= 2, Vertical Value = 0, Current Winning Horizontal Position = 2, Current 
		Winning Vertical Position 0, Inputs = 0.167407868973635,0.748757922439258, 
		Winning Node Value = 11.6911783767234
		<P>
		The output for the true test is the same as the output for the test case above. 
		When the test is finished the data is sorted and then output as,
		<P>
		There are 184 items out of 300 That have the Composite Value 20
		<P>
		Run Called at 0 Network Values are :- Composite Value = 20, Horizontal Value = 
		2, Vertical Value = 0, Current Winning Horizontal Position = 2, Current Winning 
		Vertical Position 0, Inputs = 0.634821365417364,0.617450682733883, Winning Node 
		Value = 11.4534014253365
		<P>
		<P>
		There are 116 items out of 300 That have the Composite Value 90
		<P>
		Run Called at 1 Network Values are :- Composite Value = 90, Horizontal Value = 
		9, Vertical Value = 0, Current Winning Horizontal Position = 9, Current Winning 
		Vertical Position 0, Inputs = 0.29477788149136,0.123872065043017, Winning Node 
		Value = 12.0416726692412
		<P>
		These results largely give a split difference where the value on the left is 
		higher than the value on the right. It does however sometimes get confused when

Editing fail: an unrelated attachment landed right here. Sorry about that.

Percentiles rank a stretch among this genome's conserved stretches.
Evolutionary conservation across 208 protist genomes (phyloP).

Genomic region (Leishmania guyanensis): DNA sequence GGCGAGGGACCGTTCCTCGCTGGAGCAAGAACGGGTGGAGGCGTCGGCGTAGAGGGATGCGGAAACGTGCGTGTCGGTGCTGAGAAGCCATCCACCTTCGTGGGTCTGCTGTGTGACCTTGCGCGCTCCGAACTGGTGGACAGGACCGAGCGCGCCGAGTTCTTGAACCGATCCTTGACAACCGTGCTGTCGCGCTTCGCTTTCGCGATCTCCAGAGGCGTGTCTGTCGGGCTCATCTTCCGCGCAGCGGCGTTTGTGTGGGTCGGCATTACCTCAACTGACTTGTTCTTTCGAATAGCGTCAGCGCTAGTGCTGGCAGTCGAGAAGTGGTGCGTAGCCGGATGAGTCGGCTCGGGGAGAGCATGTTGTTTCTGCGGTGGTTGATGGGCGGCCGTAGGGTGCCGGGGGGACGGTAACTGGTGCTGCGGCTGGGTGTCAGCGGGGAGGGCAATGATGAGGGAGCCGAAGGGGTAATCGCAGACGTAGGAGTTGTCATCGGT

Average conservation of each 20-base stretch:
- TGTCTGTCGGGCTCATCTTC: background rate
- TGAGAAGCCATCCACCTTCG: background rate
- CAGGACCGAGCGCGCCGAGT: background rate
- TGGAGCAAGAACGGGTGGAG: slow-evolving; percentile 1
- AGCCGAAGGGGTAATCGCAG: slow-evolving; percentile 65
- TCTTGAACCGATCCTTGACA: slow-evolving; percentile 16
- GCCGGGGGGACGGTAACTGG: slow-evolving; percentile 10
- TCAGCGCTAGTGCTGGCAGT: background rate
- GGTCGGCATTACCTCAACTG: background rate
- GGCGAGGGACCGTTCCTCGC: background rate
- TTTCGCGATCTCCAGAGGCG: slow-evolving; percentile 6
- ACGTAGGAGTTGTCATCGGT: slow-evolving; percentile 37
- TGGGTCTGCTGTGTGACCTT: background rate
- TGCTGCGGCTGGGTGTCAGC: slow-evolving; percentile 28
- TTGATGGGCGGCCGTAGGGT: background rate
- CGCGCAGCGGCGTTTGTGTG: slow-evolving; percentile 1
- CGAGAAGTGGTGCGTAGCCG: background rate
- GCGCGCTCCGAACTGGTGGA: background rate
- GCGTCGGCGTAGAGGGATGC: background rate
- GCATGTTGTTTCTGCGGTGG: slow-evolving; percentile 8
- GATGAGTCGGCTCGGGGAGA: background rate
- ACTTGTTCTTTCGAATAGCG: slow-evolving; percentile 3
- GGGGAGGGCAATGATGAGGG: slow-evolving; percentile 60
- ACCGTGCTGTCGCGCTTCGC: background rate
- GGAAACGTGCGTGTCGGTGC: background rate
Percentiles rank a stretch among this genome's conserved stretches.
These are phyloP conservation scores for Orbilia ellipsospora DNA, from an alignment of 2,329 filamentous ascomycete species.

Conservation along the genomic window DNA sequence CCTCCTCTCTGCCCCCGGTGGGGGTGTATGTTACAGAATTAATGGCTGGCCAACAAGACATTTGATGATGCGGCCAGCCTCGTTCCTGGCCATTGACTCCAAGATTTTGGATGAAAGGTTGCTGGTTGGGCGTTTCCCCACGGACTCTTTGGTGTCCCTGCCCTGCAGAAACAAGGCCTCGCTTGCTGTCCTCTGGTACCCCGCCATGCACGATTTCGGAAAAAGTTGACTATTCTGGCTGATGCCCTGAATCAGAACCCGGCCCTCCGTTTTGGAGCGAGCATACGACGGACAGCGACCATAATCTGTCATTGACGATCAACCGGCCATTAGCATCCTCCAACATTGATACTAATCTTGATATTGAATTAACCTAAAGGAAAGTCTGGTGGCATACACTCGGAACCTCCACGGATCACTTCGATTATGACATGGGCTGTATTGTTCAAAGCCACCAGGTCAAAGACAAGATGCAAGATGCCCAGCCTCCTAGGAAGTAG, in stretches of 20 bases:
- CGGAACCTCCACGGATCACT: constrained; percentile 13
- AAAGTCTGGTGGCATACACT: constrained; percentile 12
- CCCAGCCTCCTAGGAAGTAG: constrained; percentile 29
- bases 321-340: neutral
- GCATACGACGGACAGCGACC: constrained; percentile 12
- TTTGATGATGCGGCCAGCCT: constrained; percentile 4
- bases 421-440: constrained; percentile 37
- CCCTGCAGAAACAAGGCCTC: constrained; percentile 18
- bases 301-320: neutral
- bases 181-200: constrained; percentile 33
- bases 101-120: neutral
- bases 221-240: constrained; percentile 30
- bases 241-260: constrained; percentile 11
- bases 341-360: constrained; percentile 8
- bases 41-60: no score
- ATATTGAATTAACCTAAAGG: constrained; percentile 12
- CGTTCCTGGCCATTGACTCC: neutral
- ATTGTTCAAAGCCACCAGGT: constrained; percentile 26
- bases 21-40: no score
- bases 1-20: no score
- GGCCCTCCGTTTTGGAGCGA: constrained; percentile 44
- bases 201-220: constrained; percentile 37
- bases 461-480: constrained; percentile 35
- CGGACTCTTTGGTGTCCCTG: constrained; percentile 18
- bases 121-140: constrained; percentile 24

the differences between the values are extremely small.
		<P><font size="4"><b></P>
		</B></FONT>
		<H3>Running<FONT size="4"><B></H3>
		</B></FONT>
		<P>
		<P>
		Generating Self Organizing Network File... Please Wait
		<P>
		Self Organizing Network File Generated
		<P>
		Pattern ID = 1 Input Value 0 = 0.634821365417364 Input Value 1 = 
		0.617450682733883 Output Value 0 = 0
		<P>
		Pattern ID = 2 Input Value 0 = 0.29477788149136 Input Value 1 = 
		0.123872065043017 Output Value 0 = 0
		<P>
		Pattern ID = 3 Input Value 0 = 0.141242747726498 Input Value 1 = 
		1.55989269426088 Output Value 0 = 0
		<P>
		<P>
		A Run starts by generating a new testing file and then loads the data into the